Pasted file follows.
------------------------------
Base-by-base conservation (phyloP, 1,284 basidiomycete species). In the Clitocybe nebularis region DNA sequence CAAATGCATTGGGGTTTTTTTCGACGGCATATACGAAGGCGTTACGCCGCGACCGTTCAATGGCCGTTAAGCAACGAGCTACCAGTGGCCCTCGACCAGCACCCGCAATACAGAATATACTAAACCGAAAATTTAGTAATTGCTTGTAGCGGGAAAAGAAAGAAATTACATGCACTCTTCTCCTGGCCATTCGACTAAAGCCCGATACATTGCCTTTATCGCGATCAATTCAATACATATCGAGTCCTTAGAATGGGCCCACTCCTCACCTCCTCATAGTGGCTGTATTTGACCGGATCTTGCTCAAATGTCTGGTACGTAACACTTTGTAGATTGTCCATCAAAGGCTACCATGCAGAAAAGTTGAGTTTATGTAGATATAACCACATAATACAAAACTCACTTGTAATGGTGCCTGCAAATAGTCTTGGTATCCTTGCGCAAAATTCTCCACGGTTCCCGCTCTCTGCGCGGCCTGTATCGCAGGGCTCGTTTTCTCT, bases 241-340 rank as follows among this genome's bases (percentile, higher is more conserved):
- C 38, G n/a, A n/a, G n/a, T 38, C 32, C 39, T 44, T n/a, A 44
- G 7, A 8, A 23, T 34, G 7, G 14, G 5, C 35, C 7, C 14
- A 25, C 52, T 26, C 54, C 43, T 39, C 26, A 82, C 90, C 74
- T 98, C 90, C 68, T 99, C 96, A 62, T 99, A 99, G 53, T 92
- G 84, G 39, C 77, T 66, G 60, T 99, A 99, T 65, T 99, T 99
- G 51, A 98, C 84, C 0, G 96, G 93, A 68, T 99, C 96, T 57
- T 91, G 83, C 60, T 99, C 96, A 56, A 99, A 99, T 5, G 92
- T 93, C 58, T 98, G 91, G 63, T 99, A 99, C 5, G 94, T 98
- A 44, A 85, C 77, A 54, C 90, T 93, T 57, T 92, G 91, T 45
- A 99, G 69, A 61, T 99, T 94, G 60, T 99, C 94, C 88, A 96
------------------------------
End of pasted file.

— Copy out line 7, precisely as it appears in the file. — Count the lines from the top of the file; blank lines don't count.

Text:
- G 51, A 98, C 84, C 0, G 96, G 93, A 68, T 99, C 96, T 57